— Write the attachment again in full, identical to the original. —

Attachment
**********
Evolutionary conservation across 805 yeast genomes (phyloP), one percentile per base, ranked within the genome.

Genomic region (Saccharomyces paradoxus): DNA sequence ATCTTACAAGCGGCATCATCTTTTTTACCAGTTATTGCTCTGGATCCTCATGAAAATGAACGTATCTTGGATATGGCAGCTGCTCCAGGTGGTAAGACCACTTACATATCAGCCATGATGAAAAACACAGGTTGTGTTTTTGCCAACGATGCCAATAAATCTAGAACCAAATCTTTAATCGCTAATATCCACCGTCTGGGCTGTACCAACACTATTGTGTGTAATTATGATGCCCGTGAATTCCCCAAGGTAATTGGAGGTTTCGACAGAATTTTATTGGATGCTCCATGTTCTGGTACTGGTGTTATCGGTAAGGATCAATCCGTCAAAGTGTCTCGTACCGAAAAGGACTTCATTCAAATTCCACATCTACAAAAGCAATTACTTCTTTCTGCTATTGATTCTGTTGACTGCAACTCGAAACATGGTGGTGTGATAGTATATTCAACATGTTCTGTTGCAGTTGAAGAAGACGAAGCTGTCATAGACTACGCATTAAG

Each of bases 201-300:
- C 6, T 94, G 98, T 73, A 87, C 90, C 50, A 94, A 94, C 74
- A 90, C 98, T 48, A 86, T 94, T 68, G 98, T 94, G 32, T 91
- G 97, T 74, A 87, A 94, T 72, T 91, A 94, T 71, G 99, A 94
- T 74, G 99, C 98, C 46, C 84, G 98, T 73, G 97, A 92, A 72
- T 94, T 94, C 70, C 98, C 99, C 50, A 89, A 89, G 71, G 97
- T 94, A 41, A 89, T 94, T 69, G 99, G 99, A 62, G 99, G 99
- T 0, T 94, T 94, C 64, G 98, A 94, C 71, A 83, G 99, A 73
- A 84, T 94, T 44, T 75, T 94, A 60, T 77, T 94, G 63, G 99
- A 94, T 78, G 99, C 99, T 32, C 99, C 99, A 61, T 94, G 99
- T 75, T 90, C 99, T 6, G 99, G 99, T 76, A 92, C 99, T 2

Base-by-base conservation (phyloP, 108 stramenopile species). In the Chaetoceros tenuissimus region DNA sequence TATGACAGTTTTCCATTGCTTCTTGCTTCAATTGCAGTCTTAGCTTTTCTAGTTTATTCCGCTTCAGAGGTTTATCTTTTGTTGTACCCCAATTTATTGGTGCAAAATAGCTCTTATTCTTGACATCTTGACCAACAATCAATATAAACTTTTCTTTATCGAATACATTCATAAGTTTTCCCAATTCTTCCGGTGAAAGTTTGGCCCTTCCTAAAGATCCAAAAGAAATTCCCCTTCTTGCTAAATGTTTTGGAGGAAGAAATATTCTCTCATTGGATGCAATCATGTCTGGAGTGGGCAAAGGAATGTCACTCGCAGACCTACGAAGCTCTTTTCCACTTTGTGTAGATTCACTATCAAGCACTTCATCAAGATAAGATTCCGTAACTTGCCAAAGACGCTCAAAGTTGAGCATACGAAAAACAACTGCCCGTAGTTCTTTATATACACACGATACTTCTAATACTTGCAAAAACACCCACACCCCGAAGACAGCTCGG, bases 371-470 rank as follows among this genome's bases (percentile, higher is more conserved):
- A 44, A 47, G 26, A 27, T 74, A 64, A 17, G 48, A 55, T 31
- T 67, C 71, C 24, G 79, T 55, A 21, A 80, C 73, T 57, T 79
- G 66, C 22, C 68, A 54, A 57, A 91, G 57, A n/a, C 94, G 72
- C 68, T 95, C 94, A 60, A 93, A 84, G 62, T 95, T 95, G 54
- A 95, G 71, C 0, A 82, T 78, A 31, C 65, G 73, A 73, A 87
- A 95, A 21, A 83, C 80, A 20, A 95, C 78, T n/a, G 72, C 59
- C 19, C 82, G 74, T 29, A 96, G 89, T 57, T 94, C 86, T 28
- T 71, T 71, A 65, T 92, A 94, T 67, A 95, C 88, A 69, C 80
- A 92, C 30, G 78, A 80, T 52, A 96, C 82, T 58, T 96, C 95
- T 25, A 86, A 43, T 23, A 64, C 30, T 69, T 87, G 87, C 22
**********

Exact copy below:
Evolutionary conservation across 805 yeast genomes (phyloP), one percentile per base, ranked within the genome.

Genomic region (Saccharomyces paradoxus): DNA sequence ATCTTACAAGCGGCATCATCTTTTTTACCAGTTATTGCTCTGGATCCTCATGAAAATGAACGTATCTTGGATATGGCAGCTGCTCCAGGTGGTAAGACCACTTACATATCAGCCATGATGAAAAACACAGGTTGTGTTTTTGCCAACGATGCCAATAAATCTAGAACCAAATCTTTAATCGCTAATATCCACCGTCTGGGCTGTACCAACACTATTGTGTGTAATTATGATGCCCGTGAATTCCCCAAGGTAATTGGAGGTTTCGACAGAATTTTATTGGATGCTCCATGTTCTGGTACTGGTGTTATCGGTAAGGATCAATCCGTCAAAGTGTCTCGTACCGAAAAGGACTTCATTCAAATTCCACATCTACAAAAGCAATTACTTCTTTCTGCTATTGATTCTGTTGACTGCAACTCGAAACATGGTGGTGTGATAGTATATTCAACATGTTCTGTTGCAGTTGAAGAAGACGAAGCTGTCATAGACTACGCATTAAG

Each of bases 201-300:
- C 6, T 94, G 98, T 73, A 87, C 90, C 50, A 94, A 94, C 74
- A 90, C 98, T 48, A 86, T 94, T 68, G 98, T 94, G 32, T 91
- G 97, T 74, A 87, A 94, T 72, T 91, A 94, T 71, G 99, A 94
- T 74, G 99, C 98, C 46, C 84, G 98, T 73, G 97, A 92, A 72
- T 94, T 94, C 70, C 98, C 99, C 50, A 89, A 89, G 71, G 97
- T 94, A 41, A 89, T 94, T 69, G 99, G 99, A 62, G 99, G 99
- T 0, T 94, T 94, C 64, G 98, A 94, C 71, A 83, G 99, A 73
- A 84, T 94, T 44, T 75, T 94, A 60, T 77, T 94, G 63, G 99
- A 94, T 78, G 99, C 99, T 32, C 99, C 99, A 61, T 94, G 99
- T 75, T 90, C 99, T 6, G 99, G 99, T 76, A 92, C 99, T 2

Base-by-base conservation (phyloP, 108 stramenopile species). In the Chaetoceros tenuissimus region DNA sequence TATGACAGTTTTCCATTGCTTCTTGCTTCAATTGCAGTCTTAGCTTTTCTAGTTTATTCCGCTTCAGAGGTTTATCTTTTGTTGTACCCCAATTTATTGGTGCAAAATAGCTCTTATTCTTGACATCTTGACCAACAATCAATATAAACTTTTCTTTATCGAATACATTCATAAGTTTTCCCAATTCTTCCGGTGAAAGTTTGGCCCTTCCTAAAGATCCAAAAGAAATTCCCCTTCTTGCTAAATGTTTTGGAGGAAGAAATATTCTCTCATTGGATGCAATCATGTCTGGAGTGGGCAAAGGAATGTCACTCGCAGACCTACGAAGCTCTTTTCCACTTTGTGTAGATTCACTATCAAGCACTTCATCAAGATAAGATTCCGTAACTTGCCAAAGACGCTCAAAGTTGAGCATACGAAAAACAACTGCCCGTAGTTCTTTATATACACACGATACTTCTAATACTTGCAAAAACACCCACACCCCGAAGACAGCTCGG, bases 371-470 rank as follows among this genome's bases (percentile, higher is more conserved):
- A 44, A 47, G 26, A 27, T 74, A 64, A 17, G 48, A 55, T 31
- T 67, C 71, C 24, G 79, T 55, A 21, A 80, C 73, T 57, T 79
- G 66, C 22, C 68, A 54, A 57, A 91, G 57, A n/a, C 94, G 72
- C 68, T 95, C 94, A 60, A 93, A 84, G 62, T 95, T 95, G 54
- A 95, G 71, C 0, A 82, T 78, A 31, C 65, G 73, A 73, A 87
- A 95, A 21, A 83, C 80, A 20, A 95, C 78, T n/a, G 72, C 59
- C 19, C 82, G 74, T 29, A 96, G 89, T 57, T 94, C 86, T 28
- T 71, T 71, A 65, T 92, A 94, T 67, A 95, C 88, A 69, C 80
- A 92, C 30, G 78, A 80, T 52, A 96, C 82, T 58, T 96, C 95
- T 25, A 86, A 43, T 23, A 64, C 30, T 69, T 87, G 87, C 22